- The Washington Times - Sunday, September 4, 2005

Life after the U.N.

Congratulations to Deputy U.N. Ambassador Anne Patterson, who will leave the U.S. Mission to the United Nations this year to run the State Department’s Bureau for International Narcotics and Law Enforcement Affairs.

She is said to be delighted about the job, which will be based in Washington and help develop drug policy from Latin America to Afghanistan.

Mrs. Patterson became the acting permanent representative here in January, just six months after arriving at the United Nations as the deputy to Ambassador John C. Danforth, who resigned. She has held the fort for the past seven months, a turbulent period dominated by issues such as U.N. reform and the investigations into the Iraq oil-for-food program.

If things go off without a hitch, Mrs. Patterson may be the first deputy U.S. ambassador in years to leave here with a smile. Previous career Foreign Service deputies who have filled in for long spells between permanent ambassadors have been a cursed lot lately.

Peter Burleigh, who served a seamless transition between Bill Richardson and Richard C. Holbrooke, was named by President Clinton to be ambassador to the Philippines. But his nomination never reached the Senate floor after anonymous holds were placed against him for unrelated political reasons. He has since retired.

And James Cunningham, who filled in between John D. Negroponte and Mr. Danforth, was earmarked by the Bush administration to be the U.S. ambassador to the United Nations in Vienna, but members of the administration later deemed him to be insufficiently tough on arms control. After a lengthy process, the amiable Mr. Cunningham was made U.S. Consul General in Hong Kong.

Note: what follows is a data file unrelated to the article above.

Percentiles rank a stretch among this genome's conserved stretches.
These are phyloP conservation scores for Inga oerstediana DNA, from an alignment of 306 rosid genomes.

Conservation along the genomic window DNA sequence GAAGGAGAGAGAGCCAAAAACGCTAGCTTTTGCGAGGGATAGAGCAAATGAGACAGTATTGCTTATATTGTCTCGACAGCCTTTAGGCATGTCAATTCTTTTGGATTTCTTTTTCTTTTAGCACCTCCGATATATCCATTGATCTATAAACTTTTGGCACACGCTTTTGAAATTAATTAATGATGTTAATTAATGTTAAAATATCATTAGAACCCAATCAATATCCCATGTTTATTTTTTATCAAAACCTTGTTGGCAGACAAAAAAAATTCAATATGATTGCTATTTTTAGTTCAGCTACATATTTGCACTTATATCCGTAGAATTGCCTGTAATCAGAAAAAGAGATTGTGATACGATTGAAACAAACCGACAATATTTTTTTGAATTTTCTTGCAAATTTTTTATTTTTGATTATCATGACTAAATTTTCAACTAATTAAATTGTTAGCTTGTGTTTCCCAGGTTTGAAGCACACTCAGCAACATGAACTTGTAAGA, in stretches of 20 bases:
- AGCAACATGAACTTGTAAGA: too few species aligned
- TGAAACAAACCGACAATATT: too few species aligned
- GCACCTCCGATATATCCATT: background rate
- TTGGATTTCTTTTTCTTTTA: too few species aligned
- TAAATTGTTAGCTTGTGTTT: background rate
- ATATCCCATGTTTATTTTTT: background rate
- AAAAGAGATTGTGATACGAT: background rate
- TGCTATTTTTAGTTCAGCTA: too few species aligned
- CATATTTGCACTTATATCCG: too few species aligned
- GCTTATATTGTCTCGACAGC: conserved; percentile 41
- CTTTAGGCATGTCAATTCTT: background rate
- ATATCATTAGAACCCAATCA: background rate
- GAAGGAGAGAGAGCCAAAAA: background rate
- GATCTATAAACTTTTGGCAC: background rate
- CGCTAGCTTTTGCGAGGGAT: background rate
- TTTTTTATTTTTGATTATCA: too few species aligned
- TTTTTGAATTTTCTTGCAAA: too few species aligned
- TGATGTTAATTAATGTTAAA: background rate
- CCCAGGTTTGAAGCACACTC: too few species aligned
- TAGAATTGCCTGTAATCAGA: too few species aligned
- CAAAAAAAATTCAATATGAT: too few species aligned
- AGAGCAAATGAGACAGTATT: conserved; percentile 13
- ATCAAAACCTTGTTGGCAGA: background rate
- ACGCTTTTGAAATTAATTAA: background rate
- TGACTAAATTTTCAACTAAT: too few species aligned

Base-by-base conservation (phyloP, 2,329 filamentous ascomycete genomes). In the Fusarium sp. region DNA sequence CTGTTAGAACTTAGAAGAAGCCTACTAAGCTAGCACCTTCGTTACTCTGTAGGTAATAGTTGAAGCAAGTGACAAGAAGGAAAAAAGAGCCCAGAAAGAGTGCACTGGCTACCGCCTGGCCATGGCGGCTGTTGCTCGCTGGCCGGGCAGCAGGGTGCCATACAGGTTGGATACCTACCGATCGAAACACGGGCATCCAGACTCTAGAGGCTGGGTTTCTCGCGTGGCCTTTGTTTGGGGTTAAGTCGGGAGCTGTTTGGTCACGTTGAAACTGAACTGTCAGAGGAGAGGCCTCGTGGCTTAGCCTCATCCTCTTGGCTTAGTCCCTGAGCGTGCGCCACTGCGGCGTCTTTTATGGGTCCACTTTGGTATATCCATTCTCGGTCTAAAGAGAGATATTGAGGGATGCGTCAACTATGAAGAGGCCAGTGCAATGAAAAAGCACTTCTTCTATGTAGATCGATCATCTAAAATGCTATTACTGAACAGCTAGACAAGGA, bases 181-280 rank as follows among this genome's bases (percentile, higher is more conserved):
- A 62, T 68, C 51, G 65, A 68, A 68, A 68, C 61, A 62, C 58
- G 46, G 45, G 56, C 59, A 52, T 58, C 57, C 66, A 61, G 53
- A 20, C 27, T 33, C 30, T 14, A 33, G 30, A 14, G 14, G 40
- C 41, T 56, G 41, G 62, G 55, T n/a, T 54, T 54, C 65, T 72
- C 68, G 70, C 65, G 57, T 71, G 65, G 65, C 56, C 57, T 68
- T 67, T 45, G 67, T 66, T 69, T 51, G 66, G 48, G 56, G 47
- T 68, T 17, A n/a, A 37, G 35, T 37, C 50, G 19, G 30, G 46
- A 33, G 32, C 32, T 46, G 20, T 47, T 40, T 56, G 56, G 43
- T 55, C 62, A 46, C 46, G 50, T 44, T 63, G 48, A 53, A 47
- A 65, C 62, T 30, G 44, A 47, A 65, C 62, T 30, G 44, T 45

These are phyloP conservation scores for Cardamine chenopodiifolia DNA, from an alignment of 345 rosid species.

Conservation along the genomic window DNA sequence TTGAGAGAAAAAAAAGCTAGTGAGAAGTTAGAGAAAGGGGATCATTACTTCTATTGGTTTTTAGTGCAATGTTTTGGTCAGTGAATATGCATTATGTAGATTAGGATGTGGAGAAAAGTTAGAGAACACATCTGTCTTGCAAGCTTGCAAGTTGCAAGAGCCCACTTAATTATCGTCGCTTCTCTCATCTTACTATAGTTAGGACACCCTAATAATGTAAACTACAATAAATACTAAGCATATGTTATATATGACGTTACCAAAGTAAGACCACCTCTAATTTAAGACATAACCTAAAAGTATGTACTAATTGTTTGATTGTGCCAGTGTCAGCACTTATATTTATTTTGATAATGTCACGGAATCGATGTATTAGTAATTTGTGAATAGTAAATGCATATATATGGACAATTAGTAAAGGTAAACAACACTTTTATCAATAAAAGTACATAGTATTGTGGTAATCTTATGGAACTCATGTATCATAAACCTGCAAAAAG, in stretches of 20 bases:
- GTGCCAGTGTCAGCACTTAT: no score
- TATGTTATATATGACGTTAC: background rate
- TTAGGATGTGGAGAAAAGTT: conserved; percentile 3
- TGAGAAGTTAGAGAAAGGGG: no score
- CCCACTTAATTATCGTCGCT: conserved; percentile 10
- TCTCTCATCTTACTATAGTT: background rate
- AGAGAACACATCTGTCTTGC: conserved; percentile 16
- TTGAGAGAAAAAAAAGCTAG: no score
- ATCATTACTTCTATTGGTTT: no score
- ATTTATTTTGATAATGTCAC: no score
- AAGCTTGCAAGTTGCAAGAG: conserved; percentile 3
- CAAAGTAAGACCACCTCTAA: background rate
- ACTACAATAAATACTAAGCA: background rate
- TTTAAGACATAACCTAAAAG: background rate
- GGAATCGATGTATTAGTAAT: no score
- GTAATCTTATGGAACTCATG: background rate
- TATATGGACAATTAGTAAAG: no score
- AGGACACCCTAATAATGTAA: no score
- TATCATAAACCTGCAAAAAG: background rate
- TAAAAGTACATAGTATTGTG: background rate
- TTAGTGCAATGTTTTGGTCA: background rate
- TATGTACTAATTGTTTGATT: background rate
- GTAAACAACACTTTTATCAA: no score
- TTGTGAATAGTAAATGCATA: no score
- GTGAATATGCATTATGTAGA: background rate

A native of Fort Smith, Ark., the petite Mrs. Patterson has served as ambassador to El Salvador and Colombia, and more recently as the State Department’s deputy inspector general.

There is no word on who will replace her.

Oil-for-food tome

The independent inquiry into the scandal-plagued oil-for-food program for Iraq will release the centerpiece of its research Wednesday morning — an examination of U.N. systems and personnel that is expected to run 800 to 1,000 pages.

That’s bigger than this month’s Vogue magazine, with larger text but none of the pictures.

The committee, chaired by former Federal Reserve Chairman Paul Volcker, is expected to complete its investigation into the role of Kojo Annan, son of Secretary-General Kofi Annan, in the award of a key contract to his employer, Cotecna Inspection SA of Switzerland. Of wider global interest is the report’s naming of companies that paid bribes or kickbacks to U.N. officials or Saddam Hussein’s regime to win contracts to buy oil or sell humanitarian goods over the life of the seven-year, $69 billion program.

U.N. officials are awaiting the report with bated breath, as much for its content as for whether its reverberations will taint the summit on U.N. reform that is scheduled to open Sept. 16 and draw more than 170 world leaders to New York.

The first casualty, from a publicity standpoint, is the unrelated Human Development Report, published semiannually by the U.N. Development Program.

The statistics-driven HDR is a scorecard of the efforts of governments to improve the quality of life for their people, based on indicators such as longevity, education, income and access to everything from sanitation to mass media.

“We’ve suicidally put our own launch at 10 a.m. on Wednesday,” conceded William Orme, a UNDP spokesman who calculates as “slim” the likelihood of coverage in the English-language press. Kemal Dervis, the new administrator of UNDP, and the authors of the report will present it to the Secretariat, although last week there was talk about the presentation to a world capital where the press would be more focused.

Mr. Orme said it’s impossible to change the date of the main report because it’s coordinated with regional releases in Johannesburg; Moscow; Tokyo; Brussels; Mexico City; Copenhagen; Stockholm; Oslo; Paris; New Delhi; Abuja, Nigeria; Sydney, Australia; and Brasilia, Brazil.

Betsy Pisik can be reached by e-mail at bpisik@washingtontimes.com.

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